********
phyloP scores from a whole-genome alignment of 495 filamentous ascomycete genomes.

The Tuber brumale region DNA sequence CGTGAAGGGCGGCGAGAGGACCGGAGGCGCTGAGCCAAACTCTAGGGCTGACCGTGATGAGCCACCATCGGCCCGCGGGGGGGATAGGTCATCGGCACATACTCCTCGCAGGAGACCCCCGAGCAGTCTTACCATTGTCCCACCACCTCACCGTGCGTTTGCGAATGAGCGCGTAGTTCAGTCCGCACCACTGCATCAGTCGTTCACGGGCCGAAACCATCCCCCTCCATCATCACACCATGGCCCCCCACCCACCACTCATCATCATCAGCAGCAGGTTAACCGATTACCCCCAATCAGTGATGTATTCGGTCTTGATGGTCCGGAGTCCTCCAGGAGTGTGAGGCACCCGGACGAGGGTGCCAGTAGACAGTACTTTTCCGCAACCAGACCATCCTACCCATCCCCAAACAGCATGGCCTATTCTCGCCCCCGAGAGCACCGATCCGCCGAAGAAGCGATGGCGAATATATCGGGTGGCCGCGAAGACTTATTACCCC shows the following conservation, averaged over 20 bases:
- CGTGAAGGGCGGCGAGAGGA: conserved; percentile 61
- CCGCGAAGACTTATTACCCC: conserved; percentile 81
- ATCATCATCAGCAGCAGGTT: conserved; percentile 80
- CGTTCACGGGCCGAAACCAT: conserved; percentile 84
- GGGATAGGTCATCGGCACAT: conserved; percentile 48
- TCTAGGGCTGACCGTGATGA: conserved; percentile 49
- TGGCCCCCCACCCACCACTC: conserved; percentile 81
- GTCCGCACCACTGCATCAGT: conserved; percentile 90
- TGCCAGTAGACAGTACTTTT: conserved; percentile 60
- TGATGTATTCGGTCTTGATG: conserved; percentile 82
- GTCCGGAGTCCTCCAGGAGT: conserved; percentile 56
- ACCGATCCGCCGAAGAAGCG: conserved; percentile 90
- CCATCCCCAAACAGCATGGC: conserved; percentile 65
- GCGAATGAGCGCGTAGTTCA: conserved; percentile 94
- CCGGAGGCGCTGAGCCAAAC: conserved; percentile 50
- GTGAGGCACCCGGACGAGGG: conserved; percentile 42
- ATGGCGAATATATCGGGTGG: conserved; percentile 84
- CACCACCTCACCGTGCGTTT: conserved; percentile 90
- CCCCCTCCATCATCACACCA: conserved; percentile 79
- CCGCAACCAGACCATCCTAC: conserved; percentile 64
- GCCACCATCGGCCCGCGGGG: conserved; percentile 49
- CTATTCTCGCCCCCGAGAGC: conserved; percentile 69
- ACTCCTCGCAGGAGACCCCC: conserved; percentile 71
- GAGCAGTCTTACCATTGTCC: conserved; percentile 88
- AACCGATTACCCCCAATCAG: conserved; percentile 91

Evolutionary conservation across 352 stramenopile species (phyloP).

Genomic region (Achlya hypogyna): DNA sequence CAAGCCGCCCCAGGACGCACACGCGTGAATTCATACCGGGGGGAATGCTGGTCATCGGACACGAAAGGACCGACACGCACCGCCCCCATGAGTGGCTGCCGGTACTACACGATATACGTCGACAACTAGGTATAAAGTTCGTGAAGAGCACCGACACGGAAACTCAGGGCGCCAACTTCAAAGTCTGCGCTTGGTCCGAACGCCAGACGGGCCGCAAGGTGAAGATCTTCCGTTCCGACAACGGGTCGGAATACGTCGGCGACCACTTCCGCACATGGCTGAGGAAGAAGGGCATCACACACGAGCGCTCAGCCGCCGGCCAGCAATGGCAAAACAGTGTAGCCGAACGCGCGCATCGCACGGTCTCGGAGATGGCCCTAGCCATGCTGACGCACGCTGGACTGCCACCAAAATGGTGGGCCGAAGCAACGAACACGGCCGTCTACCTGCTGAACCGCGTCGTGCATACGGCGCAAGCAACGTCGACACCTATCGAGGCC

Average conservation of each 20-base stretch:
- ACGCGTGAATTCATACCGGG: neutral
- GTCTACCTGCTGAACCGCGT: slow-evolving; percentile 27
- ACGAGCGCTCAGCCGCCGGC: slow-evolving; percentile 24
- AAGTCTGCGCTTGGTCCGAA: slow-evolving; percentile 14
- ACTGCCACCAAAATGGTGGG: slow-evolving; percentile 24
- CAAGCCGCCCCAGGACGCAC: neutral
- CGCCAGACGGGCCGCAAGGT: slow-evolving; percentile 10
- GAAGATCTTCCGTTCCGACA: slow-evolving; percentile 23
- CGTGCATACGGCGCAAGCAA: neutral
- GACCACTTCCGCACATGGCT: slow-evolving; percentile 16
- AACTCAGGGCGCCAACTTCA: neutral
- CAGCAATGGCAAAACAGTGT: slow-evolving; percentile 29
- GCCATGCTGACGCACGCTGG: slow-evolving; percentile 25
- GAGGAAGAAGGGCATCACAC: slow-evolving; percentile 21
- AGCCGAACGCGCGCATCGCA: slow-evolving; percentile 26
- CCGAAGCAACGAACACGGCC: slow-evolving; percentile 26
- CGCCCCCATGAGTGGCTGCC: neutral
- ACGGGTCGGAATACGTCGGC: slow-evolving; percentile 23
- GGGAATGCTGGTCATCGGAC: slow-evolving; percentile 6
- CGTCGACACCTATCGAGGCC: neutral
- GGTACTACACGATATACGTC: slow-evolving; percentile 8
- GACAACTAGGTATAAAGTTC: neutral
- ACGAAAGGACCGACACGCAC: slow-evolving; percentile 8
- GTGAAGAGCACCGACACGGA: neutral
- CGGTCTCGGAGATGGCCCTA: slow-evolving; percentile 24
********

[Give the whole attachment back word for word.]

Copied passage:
phyloP scores from a whole-genome alignment of 495 filamentous ascomycete genomes.

The Tuber brumale region DNA sequence CGTGAAGGGCGGCGAGAGGACCGGAGGCGCTGAGCCAAACTCTAGGGCTGACCGTGATGAGCCACCATCGGCCCGCGGGGGGGATAGGTCATCGGCACATACTCCTCGCAGGAGACCCCCGAGCAGTCTTACCATTGTCCCACCACCTCACCGTGCGTTTGCGAATGAGCGCGTAGTTCAGTCCGCACCACTGCATCAGTCGTTCACGGGCCGAAACCATCCCCCTCCATCATCACACCATGGCCCCCCACCCACCACTCATCATCATCAGCAGCAGGTTAACCGATTACCCCCAATCAGTGATGTATTCGGTCTTGATGGTCCGGAGTCCTCCAGGAGTGTGAGGCACCCGGACGAGGGTGCCAGTAGACAGTACTTTTCCGCAACCAGACCATCCTACCCATCCCCAAACAGCATGGCCTATTCTCGCCCCCGAGAGCACCGATCCGCCGAAGAAGCGATGGCGAATATATCGGGTGGCCGCGAAGACTTATTACCCC shows the following conservation, averaged over 20 bases:
- CGTGAAGGGCGGCGAGAGGA: conserved; percentile 61
- CCGCGAAGACTTATTACCCC: conserved; percentile 81
- ATCATCATCAGCAGCAGGTT: conserved; percentile 80
- CGTTCACGGGCCGAAACCAT: conserved; percentile 84
- GGGATAGGTCATCGGCACAT: conserved; percentile 48
- TCTAGGGCTGACCGTGATGA: conserved; percentile 49
- TGGCCCCCCACCCACCACTC: conserved; percentile 81
- GTCCGCACCACTGCATCAGT: conserved; percentile 90
- TGCCAGTAGACAGTACTTTT: conserved; percentile 60
- TGATGTATTCGGTCTTGATG: conserved; percentile 82
- GTCCGGAGTCCTCCAGGAGT: conserved; percentile 56
- ACCGATCCGCCGAAGAAGCG: conserved; percentile 90
- CCATCCCCAAACAGCATGGC: conserved; percentile 65
- GCGAATGAGCGCGTAGTTCA: conserved; percentile 94
- CCGGAGGCGCTGAGCCAAAC: conserved; percentile 50
- GTGAGGCACCCGGACGAGGG: conserved; percentile 42
- ATGGCGAATATATCGGGTGG: conserved; percentile 84
- CACCACCTCACCGTGCGTTT: conserved; percentile 90
- CCCCCTCCATCATCACACCA: conserved; percentile 79
- CCGCAACCAGACCATCCTAC: conserved; percentile 64
- GCCACCATCGGCCCGCGGGG: conserved; percentile 49
- CTATTCTCGCCCCCGAGAGC: conserved; percentile 69
- ACTCCTCGCAGGAGACCCCC: conserved; percentile 71
- GAGCAGTCTTACCATTGTCC: conserved; percentile 88
- AACCGATTACCCCCAATCAG: conserved; percentile 91

Evolutionary conservation across 352 stramenopile species (phyloP).

Genomic region (Achlya hypogyna): DNA sequence CAAGCCGCCCCAGGACGCACACGCGTGAATTCATACCGGGGGGAATGCTGGTCATCGGACACGAAAGGACCGACACGCACCGCCCCCATGAGTGGCTGCCGGTACTACACGATATACGTCGACAACTAGGTATAAAGTTCGTGAAGAGCACCGACACGGAAACTCAGGGCGCCAACTTCAAAGTCTGCGCTTGGTCCGAACGCCAGACGGGCCGCAAGGTGAAGATCTTCCGTTCCGACAACGGGTCGGAATACGTCGGCGACCACTTCCGCACATGGCTGAGGAAGAAGGGCATCACACACGAGCGCTCAGCCGCCGGCCAGCAATGGCAAAACAGTGTAGCCGAACGCGCGCATCGCACGGTCTCGGAGATGGCCCTAGCCATGCTGACGCACGCTGGACTGCCACCAAAATGGTGGGCCGAAGCAACGAACACGGCCGTCTACCTGCTGAACCGCGTCGTGCATACGGCGCAAGCAACGTCGACACCTATCGAGGCC

Average conservation of each 20-base stretch:
- ACGCGTGAATTCATACCGGG: neutral
- GTCTACCTGCTGAACCGCGT: slow-evolving; percentile 27
- ACGAGCGCTCAGCCGCCGGC: slow-evolving; percentile 24
- AAGTCTGCGCTTGGTCCGAA: slow-evolving; percentile 14
- ACTGCCACCAAAATGGTGGG: slow-evolving; percentile 24
- CAAGCCGCCCCAGGACGCAC: neutral
- CGCCAGACGGGCCGCAAGGT: slow-evolving; percentile 10
- GAAGATCTTCCGTTCCGACA: slow-evolving; percentile 23
- CGTGCATACGGCGCAAGCAA: neutral
- GACCACTTCCGCACATGGCT: slow-evolving; percentile 16
- AACTCAGGGCGCCAACTTCA: neutral
- CAGCAATGGCAAAACAGTGT: slow-evolving; percentile 29
- GCCATGCTGACGCACGCTGG: slow-evolving; percentile 25
- GAGGAAGAAGGGCATCACAC: slow-evolving; percentile 21
- AGCCGAACGCGCGCATCGCA: slow-evolving; percentile 26
- CCGAAGCAACGAACACGGCC: slow-evolving; percentile 26
- CGCCCCCATGAGTGGCTGCC: neutral
- ACGGGTCGGAATACGTCGGC: slow-evolving; percentile 23
- GGGAATGCTGGTCATCGGAC: slow-evolving; percentile 6
- CGTCGACACCTATCGAGGCC: neutral
- GGTACTACACGATATACGTC: slow-evolving; percentile 8
- GACAACTAGGTATAAAGTTC: neutral
- ACGAAAGGACCGACACGCAC: slow-evolving; percentile 8
- GTGAAGAGCACCGACACGGA: neutral
- CGGTCTCGGAGATGGCCCTA: slow-evolving; percentile 24